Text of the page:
Dealing with a Personal Guarantee
If you are a company director there are circumstances in which you may be asked to provide a personal guarantee in support of a loan, or other credit application by the limited company.
Where you do provide a personal guarantee, it gives the lender additional assurance that you will be personally liable to repay what is outstanding, should the company become insolvent in the future.
In many cases this may be a decision worth taking and indicates that you (as a director) have confidence in the company’s financial future. However, if a company shows financial strain or has increasing liabilities then it is wise to consider the overall position in closer detail.
Key considerations before signing a Personal Guarantee
Any director considering whether (or not) to provide a personal guarantee should consider the following points:
- Prepare and scrutinise financial projections and business plans. You are more likely to be able to mitigate a potential liability under a personal guarantee if you monitor any unexpected changes to financial projections.
- Consider whether the business could raise finance in another way. Does the company have any surplus assets which could be realised in order to inject working capital? If not, think about asset refinance, crowdfunding or other funding options.
- Consider your personal financial position and your ability to repay the borrowing if the company is unable to in the future. If becoming liable for company borrowing would cause you significant distress, or even render you personally insolvent, then proceed with caution.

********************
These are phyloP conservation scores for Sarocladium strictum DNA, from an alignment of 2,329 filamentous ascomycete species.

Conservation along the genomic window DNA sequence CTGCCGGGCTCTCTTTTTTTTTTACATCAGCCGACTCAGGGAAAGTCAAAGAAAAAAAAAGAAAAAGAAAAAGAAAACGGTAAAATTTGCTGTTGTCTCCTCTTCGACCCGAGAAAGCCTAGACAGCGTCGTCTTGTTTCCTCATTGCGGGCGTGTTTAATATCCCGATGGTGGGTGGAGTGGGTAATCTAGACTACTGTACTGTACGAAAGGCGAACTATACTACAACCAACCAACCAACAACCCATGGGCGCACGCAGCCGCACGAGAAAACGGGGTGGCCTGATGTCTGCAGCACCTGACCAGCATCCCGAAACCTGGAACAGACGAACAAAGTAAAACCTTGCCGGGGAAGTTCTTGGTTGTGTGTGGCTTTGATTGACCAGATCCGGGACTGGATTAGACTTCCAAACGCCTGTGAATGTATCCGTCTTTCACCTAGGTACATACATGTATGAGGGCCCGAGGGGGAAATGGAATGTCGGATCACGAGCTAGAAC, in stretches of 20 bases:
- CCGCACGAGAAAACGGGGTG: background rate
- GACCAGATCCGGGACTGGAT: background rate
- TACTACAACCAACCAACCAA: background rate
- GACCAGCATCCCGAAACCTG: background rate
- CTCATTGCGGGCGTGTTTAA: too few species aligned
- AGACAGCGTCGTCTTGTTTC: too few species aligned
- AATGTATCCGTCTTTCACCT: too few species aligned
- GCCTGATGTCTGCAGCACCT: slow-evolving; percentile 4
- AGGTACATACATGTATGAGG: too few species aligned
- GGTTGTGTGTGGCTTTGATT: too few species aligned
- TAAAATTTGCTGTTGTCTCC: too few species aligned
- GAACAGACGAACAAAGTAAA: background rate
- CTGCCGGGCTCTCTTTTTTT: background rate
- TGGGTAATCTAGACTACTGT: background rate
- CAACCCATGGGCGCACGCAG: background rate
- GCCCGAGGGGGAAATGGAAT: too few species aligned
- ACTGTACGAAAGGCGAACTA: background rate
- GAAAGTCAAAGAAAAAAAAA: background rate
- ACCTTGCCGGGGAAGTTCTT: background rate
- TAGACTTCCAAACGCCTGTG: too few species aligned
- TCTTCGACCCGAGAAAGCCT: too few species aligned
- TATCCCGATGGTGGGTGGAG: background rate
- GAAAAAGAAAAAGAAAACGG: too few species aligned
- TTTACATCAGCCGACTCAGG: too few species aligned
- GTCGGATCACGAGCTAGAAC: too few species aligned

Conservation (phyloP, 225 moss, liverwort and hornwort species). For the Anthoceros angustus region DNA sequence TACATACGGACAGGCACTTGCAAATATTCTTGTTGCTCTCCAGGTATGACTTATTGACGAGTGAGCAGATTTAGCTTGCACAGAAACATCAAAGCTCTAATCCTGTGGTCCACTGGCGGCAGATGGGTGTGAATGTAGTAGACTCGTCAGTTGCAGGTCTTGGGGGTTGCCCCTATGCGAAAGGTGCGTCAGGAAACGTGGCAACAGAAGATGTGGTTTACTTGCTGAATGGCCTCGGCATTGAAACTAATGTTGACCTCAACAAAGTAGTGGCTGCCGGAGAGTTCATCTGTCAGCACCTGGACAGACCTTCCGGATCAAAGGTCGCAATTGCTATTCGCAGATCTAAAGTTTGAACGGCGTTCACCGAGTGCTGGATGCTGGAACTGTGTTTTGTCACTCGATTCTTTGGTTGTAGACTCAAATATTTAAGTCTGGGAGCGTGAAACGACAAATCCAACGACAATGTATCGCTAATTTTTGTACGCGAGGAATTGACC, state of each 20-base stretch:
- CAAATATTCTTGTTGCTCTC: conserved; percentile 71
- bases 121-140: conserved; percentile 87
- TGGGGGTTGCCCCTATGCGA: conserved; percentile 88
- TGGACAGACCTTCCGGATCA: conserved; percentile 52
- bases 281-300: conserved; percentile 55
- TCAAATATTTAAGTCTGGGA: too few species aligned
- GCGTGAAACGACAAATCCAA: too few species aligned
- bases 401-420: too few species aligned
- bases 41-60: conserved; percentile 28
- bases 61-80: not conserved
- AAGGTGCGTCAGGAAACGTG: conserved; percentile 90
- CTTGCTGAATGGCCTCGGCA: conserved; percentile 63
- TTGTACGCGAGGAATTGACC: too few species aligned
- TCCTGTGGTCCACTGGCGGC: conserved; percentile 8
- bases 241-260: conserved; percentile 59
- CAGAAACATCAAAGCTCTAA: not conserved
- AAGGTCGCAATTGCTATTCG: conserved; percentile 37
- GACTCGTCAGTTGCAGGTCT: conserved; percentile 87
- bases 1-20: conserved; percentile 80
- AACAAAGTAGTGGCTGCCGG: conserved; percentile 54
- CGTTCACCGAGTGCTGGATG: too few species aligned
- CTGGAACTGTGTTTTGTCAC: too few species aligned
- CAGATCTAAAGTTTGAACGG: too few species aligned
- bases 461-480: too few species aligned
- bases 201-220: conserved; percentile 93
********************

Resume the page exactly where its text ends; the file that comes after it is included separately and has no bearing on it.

- Get clarity on key clauses to the proposed agreement and agree an upper limit for the level of your financial responsibility under the guarantee, if at all possible. Establish whether the proposed agreement requires you to provide any security in relation to your personal assets and if you are in any doubt, seek independent legal advice.
What happens if I have a PG and my company becomes insolvent?
Personal guarantees are legally binding agreements and are enforceable. There are some precedents for challenging whether a creditor has the right to call upon a guarantee provided but this action is only worth considering based on the advice of a suitably experienced lawyer and could be costly.
In cases where a company is insolvent (including administration and voluntary liquidation) it is likely that the creditor will issue a demand for the full balance fairly immediately. Usual practice would be for the creditor to request repayment of the outstanding balance, in full. If for any reason the person who provided the guarantee is unable to repay the amount due, the creditor could take steps to obtain a judgment, with a view to enforcing it.
Getting the right advice
A liquidator (appointed insolvency practitioner) will not be able to advise you on what action to take in respect of your liability because their duty is to the company itself. However, you will be advised to seek help with regards to your personal affairs where it is necessary to do so and the liquidator dealing with the company’s affairs may be able to help you source the appropriate advice.
Our Insolvency Practitioner is experienced in dealing with all aspects of corporate and personal insolvency. If you are concerned about a personal guarantee provided as a company director then contact us to arrange a free and confidential consultation.
If you require any further information, help or advice please do not hesitate to contact us for a no obligation discussion.